Broomfield, Colo. — The Universal Transportable Memory Association (UTMA) announced the creation of the latest in a long line of flash media formats designed for use in an array of consumer electronics devices.
The format, called FISH memory (Flash Internal Semiconductor Hard drive) is essentially a miniature USB flash drive designed to fit inside electronic devices. According to UTMA, the card is smaller than an SD card and narrower than an xD-Picture Card. It will plug directly into any USB host port like a typical USB flash drive, and uses USB 2.0 connectivity for fast downloads.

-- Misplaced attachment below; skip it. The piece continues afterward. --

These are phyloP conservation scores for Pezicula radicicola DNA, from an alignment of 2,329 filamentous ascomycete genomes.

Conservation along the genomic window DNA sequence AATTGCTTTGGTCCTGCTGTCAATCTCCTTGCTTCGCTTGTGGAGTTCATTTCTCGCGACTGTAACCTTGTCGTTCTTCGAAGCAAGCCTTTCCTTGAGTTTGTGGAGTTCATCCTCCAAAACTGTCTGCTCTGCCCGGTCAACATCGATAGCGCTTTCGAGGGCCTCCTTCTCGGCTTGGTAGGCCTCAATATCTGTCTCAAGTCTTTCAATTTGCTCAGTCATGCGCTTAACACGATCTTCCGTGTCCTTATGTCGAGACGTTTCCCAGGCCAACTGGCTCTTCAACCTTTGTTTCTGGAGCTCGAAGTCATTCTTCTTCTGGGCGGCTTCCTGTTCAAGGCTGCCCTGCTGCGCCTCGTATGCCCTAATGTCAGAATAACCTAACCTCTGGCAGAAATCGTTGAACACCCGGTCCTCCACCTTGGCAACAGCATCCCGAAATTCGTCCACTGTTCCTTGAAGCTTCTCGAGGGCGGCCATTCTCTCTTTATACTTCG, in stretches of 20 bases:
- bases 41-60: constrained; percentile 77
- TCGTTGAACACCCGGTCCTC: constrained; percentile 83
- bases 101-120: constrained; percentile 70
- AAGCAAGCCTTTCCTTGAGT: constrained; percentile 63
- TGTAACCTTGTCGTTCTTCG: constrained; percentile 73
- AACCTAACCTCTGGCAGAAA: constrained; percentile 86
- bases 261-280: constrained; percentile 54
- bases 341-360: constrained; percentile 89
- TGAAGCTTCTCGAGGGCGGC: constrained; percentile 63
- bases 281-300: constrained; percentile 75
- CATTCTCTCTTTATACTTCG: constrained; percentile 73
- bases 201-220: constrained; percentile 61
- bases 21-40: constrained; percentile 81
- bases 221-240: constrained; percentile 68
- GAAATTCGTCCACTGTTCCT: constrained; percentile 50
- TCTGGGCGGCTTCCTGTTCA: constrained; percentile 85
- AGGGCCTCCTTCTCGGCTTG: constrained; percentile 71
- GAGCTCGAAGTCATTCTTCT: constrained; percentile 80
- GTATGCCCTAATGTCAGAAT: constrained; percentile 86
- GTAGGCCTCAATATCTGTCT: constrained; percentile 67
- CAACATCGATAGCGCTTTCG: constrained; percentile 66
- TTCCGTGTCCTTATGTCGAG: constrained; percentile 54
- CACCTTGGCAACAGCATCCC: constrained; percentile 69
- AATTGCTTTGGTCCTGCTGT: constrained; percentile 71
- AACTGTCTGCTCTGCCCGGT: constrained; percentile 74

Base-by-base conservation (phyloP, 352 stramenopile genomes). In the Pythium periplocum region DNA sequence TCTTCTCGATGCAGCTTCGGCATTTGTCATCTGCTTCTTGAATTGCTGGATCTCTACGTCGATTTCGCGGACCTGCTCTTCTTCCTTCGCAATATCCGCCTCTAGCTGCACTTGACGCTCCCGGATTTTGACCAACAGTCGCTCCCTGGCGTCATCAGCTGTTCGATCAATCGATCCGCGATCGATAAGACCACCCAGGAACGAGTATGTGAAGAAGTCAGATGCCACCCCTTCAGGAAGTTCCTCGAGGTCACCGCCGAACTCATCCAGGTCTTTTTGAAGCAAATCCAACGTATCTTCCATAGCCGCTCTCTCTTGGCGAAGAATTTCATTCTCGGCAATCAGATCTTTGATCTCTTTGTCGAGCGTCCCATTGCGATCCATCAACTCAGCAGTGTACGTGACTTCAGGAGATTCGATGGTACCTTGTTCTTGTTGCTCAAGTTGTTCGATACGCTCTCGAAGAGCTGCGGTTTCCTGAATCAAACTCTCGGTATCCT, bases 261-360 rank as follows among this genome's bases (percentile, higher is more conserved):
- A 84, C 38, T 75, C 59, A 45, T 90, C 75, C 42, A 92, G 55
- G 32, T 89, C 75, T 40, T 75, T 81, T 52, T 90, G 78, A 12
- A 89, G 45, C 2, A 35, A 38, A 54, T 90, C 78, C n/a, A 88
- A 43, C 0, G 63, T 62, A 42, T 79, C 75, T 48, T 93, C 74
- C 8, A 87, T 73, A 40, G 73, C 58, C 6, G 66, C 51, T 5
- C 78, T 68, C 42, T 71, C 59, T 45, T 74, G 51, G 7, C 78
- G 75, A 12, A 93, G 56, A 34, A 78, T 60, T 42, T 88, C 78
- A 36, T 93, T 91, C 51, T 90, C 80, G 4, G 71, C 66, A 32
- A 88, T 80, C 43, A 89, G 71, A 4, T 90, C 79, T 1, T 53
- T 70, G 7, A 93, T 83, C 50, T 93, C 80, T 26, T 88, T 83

To date the format’s backers, and UTMA members, are shrouded in contractual secrecy. According to a UTMA spokesman, at least two flash memory manufacturers are onboard to produce the card – which should be available ‘soon’ in capacities up to 2GB. UTMA members include ‘camera suppliers, PC suppliers, PDA suppliers, car and home audio suppliers, personal audio player suppliers and photo kiosk suppliers,’ among others, according to the group.
Products incorporating FISH memory are expected to be on store shelves by Christmas, the spokesman said.
The goal behind FISH is to make a single flash memory card standard, replacing the multiplicity of formats currently clogging the market, the spokesman said. Thanks to its USB connectivity, the card doesn’t need a reader or cables to transfer data to a PC.